The aim is to try to understand the role of the phenomena in perceiving space, regardless of whether they are but linked to the practical purposes or if they are charged with an aesthetic or poetic meaning.

As a minimum the following is required:
>a description of the phenomenon in focus: its appearance, intensity, temporality, experiential and physical properties;
>a description of the covering in focus: its physiognomy, scale, material properties;
>a description of the relation to the body: the property of the action of covering;
>a description of the relation between the three

The produced material should be processed, comprehensive and coherently organized and presented in the folded-zigzag book (one side printed) composed by 6 sheets:
>format: folded book 29.7cm x 29.7cm, i.e. an A3 format is reduced to 29.7 x 32,7. This allows a 3.0 cm zone for gluing – please note that the last page should not have a gluing zone meaning the format of the last page is 29.7 x 29.7 cm.
>paper code: Technical drawing paper 185 gr.
>font: Times New Roman 9
>margins: folded book pages 3,5cm

The layout and the character of the book will depend on the nature of the produced and/or collected material, however it should contain as follows:

[p.1] name + title
[p.2] text (max. 250 words)
[p.3] phenomena
[p.4] body
[p.5] covering
[p.6] excerpt of contents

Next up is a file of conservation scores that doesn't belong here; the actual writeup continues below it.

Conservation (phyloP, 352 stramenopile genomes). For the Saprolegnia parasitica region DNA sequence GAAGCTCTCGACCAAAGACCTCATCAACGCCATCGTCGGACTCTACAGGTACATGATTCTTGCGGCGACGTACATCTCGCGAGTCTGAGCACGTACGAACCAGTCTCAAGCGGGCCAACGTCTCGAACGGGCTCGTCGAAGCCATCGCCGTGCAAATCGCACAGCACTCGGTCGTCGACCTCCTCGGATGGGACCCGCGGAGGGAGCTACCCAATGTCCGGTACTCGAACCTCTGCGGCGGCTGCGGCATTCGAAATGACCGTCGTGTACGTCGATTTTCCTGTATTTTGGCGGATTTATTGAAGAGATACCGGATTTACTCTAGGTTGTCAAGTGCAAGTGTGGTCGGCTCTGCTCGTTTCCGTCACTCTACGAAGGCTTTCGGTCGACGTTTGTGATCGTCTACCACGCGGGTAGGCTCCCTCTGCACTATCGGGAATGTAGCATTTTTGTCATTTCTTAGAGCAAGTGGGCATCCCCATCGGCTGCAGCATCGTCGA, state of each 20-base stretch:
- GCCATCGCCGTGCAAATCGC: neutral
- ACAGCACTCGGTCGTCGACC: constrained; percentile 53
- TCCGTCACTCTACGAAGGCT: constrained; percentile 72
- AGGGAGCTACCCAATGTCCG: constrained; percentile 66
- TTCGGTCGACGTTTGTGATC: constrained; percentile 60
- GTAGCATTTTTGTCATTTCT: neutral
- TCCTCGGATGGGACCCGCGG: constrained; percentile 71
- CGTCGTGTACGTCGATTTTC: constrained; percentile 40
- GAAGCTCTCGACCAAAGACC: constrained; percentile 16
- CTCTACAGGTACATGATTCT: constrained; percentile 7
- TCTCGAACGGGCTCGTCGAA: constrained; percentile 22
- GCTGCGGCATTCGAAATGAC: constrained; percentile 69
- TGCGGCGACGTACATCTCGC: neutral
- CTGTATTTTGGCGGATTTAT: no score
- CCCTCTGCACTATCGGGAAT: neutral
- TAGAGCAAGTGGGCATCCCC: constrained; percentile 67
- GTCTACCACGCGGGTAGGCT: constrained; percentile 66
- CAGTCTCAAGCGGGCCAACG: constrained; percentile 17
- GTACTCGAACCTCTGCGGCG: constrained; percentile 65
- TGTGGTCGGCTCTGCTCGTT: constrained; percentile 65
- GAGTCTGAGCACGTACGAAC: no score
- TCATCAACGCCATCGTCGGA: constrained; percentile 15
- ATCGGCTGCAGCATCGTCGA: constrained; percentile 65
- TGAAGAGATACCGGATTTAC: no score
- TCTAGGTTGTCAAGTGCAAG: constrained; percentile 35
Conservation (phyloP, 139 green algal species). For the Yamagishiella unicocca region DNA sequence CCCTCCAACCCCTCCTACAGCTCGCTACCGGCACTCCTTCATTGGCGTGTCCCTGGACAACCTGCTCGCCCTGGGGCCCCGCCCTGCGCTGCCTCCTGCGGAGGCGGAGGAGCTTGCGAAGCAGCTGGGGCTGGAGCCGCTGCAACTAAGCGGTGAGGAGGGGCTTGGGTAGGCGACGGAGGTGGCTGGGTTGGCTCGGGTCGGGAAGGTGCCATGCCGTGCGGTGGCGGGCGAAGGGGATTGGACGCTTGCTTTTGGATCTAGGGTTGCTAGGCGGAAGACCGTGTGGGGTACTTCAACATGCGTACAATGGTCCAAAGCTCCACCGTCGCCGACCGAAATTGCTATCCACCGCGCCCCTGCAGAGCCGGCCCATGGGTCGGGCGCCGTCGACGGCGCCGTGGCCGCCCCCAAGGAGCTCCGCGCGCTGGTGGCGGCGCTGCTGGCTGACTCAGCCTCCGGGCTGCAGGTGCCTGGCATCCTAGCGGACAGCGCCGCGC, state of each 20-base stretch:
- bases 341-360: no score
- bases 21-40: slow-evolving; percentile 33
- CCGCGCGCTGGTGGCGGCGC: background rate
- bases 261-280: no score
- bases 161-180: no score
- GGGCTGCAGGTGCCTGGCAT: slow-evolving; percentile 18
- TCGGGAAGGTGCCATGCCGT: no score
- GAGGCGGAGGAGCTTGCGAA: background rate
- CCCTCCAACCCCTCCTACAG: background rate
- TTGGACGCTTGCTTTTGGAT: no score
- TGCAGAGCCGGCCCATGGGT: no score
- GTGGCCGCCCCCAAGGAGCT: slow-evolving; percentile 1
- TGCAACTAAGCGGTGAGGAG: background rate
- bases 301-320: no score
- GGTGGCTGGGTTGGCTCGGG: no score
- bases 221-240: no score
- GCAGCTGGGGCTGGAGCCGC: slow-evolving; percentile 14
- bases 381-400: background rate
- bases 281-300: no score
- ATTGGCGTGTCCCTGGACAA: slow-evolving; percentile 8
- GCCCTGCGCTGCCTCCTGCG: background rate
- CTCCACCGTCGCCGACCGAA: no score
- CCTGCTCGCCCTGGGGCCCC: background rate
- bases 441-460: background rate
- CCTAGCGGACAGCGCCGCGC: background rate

All sketches, diagrams; photos; documents; material samples should be available at the presentation.
All source material – quotes, references, images etc.– must announce source according to the provided reference system.
If video is used as a means of notation, it should be presented in printed version – as a sequence of images.
The book is to be delivered both on paper and as a PDF document uploaded to the shared folder. >>>> Shared (R) >Bachelor >Unit 2+3d_AL >F2013 >Phase I

Individual studies

mixed media (drawing, photo, diagram, video, collage, recording etc…) + folded-zigzag book (square format: 29.7cm x 29.7cm)

Sept. 16.-20.

data collection and processing, delimitation of initial field of investigation, property analysis and extraction of architectural potentials

Mon. Sept. 16th           
9.00-10.30 Welcome and [P1] Introduction/ Laden Nord, Noerreport 20
10.30-12.00 Spatial studio organization/ Paradisgade 3rd floor
15.15 Lecture, 2nd year, Architectural History
Tue. Sept. 17th                      
15.15 Lecture, 2nd year, Architectural History

Wed. Sept. 18th 
Studio tutorials
11.00 Lecture, Frei Otto, w. Per Dombernowsky/ Grand Auditorium, Noerreport 22 
Fri. September 20th    
9.00-16.00 [P1] presentation + [P2] Introduction/ The Gym, Paradisgade

[1] Haacke, Hans, Condensation Cube – sculpture: Plexiglass and water (1963-65), MACBA Museu D’art Contemporani de Barcelona, retrieved from <> [accessed: 15 September 2013]
[2] KÜKELHAUS, Hugo (2007 [1972]) Inhuman Architecture. From Animal Battery to Information Factory, Auroville, India: Studio Naqshbandi Publisher, p.15, (original edition: Unmenschliche Architektur, Köln, Germany: Gaia Verlag, 1972)
[3] ALLEN, Stan (2009) “II_Notations+Diagrams: Mapping the Intangible”, in: ALLEN, Stan (2009) Practice: Architecture, technique + representation, New York: Routledge, p. 6
[4] CORNER, James (1999) "The Agency of Mapping: Speculation, Critique and Invention", in: COSGROVE, Dennis (1999) Mappings, London: Reaktion Books Ltd., p. 213